“I wouldn’t want to mess with certain things,” says chef Alan Wong, one of the patriarchs of Hawaii Regional Cuisine. He is discussing the ways in which he applies the tenets of the culinary movement he co-founded in 1991 alongside 11 other noted Hawaiian chefs—including Sam Choy, Peter Merriman, Beverly Gannon, and Roy Yamaguchi—to any gathering during the holidays. A James Beard Award winner, Wong has been called the “master of Hawaii Regional Cuisine” by Bon Appétit, and his flagship eatery, Alan Wong’s Honolulu, is the only establishment in the state to have placed twice in the top ten on Gourmet’s ranking of America’s best restaurants.

The cuisine of Hawaii is a tantalizingly aromatic mix of Chinese, Japanese, Korean, Portuguese and Puerto Rican influences. Wong—the son of a Hawaiian-born Chinese father and a Japanese mother—explains here how the food he ate growing up informed his cooking, and how that intersects with Hawaii Regional Cuisine, which promotes the use of locally sourced ingredients.

“I’m borrowing from the influences of my upbringing and using local corn from Kahuku and whatnot because a big part of the HRC movement is supporting all the local producers, the ranchers, and farmers, so that the guest can ‘taste’ Hawaii. In effect, you’re tasting my Hawaii, because you’re tasting part of my childhood inspiration.

“When I look back, there was the Japanese food. My mom loved fish and always served it at dinner. She’d have a sashimi or a cooked dish, and a lot of sides—usually vegetables (whether salted or vinegared pickles or simply cooked vegetables). So, there were a lot of plant-based dishes, with rice and one protein (usually fish) for her. Then there’d be an American dish, like a beef stew, for the kids. She would add ginger to the stew—later, I’d find out that she’d added the ginger because she didn’t like that ‘beefy smell.’ And there’d be some kind of Filipino food, and again rice. There was always rice.

“What’s funny is that now everyone is embracing global foods and ingredients, and wants to know how these are prepared whether in the Mediterranean or in Hawaii. For me this means looking back to the waves of immigrant labor in the 19th century that came with the growth of the sugarcane plantations. First came the Chinese, then the Portuguese and Puerto Ricans and Japanese, then the Koreans, and finally the Filipinos. So, when we say ‘local’ in Hawaii, that’s what we mean.

“Part of the HRC movement was focusing not so much on the dishes, but on the ingredients and flavors used to make them. And what we did—especially those of us who were raised in Hawaii—was to make these kinds of foods popular. We brought those flavors and ingredients into the mainstream. And in my opinion that remains a big part of HRC.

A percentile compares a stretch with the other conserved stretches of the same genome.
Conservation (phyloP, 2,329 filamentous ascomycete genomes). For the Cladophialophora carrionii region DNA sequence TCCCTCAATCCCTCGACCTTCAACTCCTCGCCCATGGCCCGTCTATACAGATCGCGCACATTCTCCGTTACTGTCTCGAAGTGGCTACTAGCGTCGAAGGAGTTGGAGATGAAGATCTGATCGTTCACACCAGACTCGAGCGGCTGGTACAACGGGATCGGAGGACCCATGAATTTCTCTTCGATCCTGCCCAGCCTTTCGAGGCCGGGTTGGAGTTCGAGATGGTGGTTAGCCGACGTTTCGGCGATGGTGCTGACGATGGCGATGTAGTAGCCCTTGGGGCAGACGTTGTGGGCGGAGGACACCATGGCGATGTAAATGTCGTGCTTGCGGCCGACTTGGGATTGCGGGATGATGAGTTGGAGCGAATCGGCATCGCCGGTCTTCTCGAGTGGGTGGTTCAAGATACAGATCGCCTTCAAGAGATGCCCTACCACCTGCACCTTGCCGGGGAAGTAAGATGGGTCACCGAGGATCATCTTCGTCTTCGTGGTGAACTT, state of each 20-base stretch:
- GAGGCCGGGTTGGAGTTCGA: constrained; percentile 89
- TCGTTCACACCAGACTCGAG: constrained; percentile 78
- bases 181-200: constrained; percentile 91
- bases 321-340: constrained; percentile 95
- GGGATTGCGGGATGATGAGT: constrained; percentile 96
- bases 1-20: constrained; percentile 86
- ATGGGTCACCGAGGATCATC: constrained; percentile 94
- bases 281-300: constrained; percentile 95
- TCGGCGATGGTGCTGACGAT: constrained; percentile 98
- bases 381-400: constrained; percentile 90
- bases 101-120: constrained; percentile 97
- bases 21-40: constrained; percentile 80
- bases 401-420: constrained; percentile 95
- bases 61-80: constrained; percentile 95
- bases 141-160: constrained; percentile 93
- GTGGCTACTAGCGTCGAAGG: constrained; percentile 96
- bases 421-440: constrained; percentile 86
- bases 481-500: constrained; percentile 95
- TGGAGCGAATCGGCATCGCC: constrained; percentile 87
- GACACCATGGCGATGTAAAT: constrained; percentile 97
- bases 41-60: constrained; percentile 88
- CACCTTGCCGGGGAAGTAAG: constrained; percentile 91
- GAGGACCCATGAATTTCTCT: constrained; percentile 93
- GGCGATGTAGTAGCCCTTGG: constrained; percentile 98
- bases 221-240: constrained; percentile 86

“Now, with New Year’s Eve and New Year’s Day, there are traditions with Japanese cooking, colors, and ingredients that bring prosperity and good health. You see it with ahi sashimi, or onaga sashimi if you prefer a whitefish.

“A dish like my ginger-crusted onaga actually comes from the traditional Chinese cold ginger chicken that I grew up eating. It started as ginger-crusted chicken, then evolved to ginger-crusted New York strip, and then ginger-crusted mahi-mahi, until after maybe ten renditions, I got to ginger-crusted onaga.

“And that’s an example of my style. I’ll take something made for me by my Chinese grandfather, my Japanese mom or my Filipino stepfather—something from my childhood—and reinterpret it for today’s palate. And when cooking for Thanksgiving it’s the same thing, because HRC borrows from all the ethnic influences found in Hawaii. You can pull from any culture that’s influenced you and incorporate that into a dish or a dressing.

“So, I’d take some kabocha squash, also known as Japanese pumpkin. I’d cube it up with the skin on, so it’s green and orange, and throw it in the oven and roast it with honey. You put the honey on while it’s cooking, kind of toss it and let it caramelize. I’d also do shiitake mushroom and peanuts, but I’d start with the honey-roasted kabocha squash, which is really a fine dish for Thanksgiving.

“I wouldn’t mess with the turkey gravy, and I wouldn’t mess with the mashed potatoes, but if I’m going to serve corn, I might prepare it a little differently. I might grill the corn and char it on the outside, then cut it off the cob. Then I’d take some green onions and yuzu and make a miso dressing and toss the whole thing in that. Remember, when we gather to enjoy a holiday meal, in Hawaii—as it is all over the world—the most important thing is the bringing together of family and friends.”

Chef Alan Wong
Alan Wong’s Honolulu
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[Editor's Note: A different version of this article was published in Celebrated Living, November/December 2018 (ink Global)]